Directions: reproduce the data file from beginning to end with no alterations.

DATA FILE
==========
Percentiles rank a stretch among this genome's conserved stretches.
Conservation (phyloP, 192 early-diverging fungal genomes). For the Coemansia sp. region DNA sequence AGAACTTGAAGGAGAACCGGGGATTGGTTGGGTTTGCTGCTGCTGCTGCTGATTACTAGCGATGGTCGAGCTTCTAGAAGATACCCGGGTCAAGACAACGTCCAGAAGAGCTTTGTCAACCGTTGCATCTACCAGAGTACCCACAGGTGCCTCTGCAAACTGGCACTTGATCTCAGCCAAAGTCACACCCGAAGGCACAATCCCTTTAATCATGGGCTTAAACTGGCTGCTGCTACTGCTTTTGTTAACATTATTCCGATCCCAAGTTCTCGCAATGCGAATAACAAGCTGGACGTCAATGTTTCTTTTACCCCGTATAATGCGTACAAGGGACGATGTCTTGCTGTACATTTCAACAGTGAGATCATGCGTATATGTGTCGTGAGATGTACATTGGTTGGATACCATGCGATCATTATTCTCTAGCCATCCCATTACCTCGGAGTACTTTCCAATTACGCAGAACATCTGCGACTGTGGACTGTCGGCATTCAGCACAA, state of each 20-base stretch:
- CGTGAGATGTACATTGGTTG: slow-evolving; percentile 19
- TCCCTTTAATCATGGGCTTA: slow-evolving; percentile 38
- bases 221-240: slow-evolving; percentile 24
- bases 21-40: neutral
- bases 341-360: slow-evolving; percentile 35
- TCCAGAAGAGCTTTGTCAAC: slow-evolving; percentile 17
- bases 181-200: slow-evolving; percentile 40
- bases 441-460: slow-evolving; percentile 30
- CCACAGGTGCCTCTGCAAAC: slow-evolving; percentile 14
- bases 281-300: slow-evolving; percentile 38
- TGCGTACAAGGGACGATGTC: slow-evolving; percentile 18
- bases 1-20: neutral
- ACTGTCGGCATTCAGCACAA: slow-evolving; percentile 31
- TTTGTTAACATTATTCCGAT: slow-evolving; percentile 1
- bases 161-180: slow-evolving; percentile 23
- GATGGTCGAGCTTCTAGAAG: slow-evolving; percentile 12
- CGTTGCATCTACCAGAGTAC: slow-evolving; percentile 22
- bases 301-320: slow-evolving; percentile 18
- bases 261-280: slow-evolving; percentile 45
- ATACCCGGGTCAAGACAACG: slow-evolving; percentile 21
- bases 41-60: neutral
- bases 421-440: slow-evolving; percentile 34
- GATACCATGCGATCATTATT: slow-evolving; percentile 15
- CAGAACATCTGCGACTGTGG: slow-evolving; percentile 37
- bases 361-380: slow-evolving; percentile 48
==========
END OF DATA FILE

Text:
Percentiles rank a stretch among this genome's conserved stretches.
Conservation (phyloP, 192 early-diverging fungal genomes). For the Coemansia sp. region DNA sequence AGAACTTGAAGGAGAACCGGGGATTGGTTGGGTTTGCTGCTGCTGCTGCTGATTACTAGCGATGGTCGAGCTTCTAGAAGATACCCGGGTCAAGACAACGTCCAGAAGAGCTTTGTCAACCGTTGCATCTACCAGAGTACCCACAGGTGCCTCTGCAAACTGGCACTTGATCTCAGCCAAAGTCACACCCGAAGGCACAATCCCTTTAATCATGGGCTTAAACTGGCTGCTGCTACTGCTTTTGTTAACATTATTCCGATCCCAAGTTCTCGCAATGCGAATAACAAGCTGGACGTCAATGTTTCTTTTACCCCGTATAATGCGTACAAGGGACGATGTCTTGCTGTACATTTCAACAGTGAGATCATGCGTATATGTGTCGTGAGATGTACATTGGTTGGATACCATGCGATCATTATTCTCTAGCCATCCCATTACCTCGGAGTACTTTCCAATTACGCAGAACATCTGCGACTGTGGACTGTCGGCATTCAGCACAA, state of each 20-base stretch:
- CGTGAGATGTACATTGGTTG: slow-evolving; percentile 19
- TCCCTTTAATCATGGGCTTA: slow-evolving; percentile 38
- bases 221-240: slow-evolving; percentile 24
- bases 21-40: neutral
- bases 341-360: slow-evolving; percentile 35
- TCCAGAAGAGCTTTGTCAAC: slow-evolving; percentile 17
- bases 181-200: slow-evolving; percentile 40
- bases 441-460: slow-evolving; percentile 30
- CCACAGGTGCCTCTGCAAAC: slow-evolving; percentile 14
- bases 281-300: slow-evolving; percentile 38
- TGCGTACAAGGGACGATGTC: slow-evolving; percentile 18
- bases 1-20: neutral
- ACTGTCGGCATTCAGCACAA: slow-evolving; percentile 31
- TTTGTTAACATTATTCCGAT: slow-evolving; percentile 1
- bases 161-180: slow-evolving; percentile 23
- GATGGTCGAGCTTCTAGAAG: slow-evolving; percentile 12
- CGTTGCATCTACCAGAGTAC: slow-evolving; percentile 22
- bases 301-320: slow-evolving; percentile 18
- bases 261-280: slow-evolving; percentile 45
- ATACCCGGGTCAAGACAACG: slow-evolving; percentile 21
- bases 41-60: neutral
- bases 421-440: slow-evolving; percentile 34
- GATACCATGCGATCATTATT: slow-evolving; percentile 15
- CAGAACATCTGCGACTGTGG: slow-evolving; percentile 37
- bases 361-380: slow-evolving; percentile 48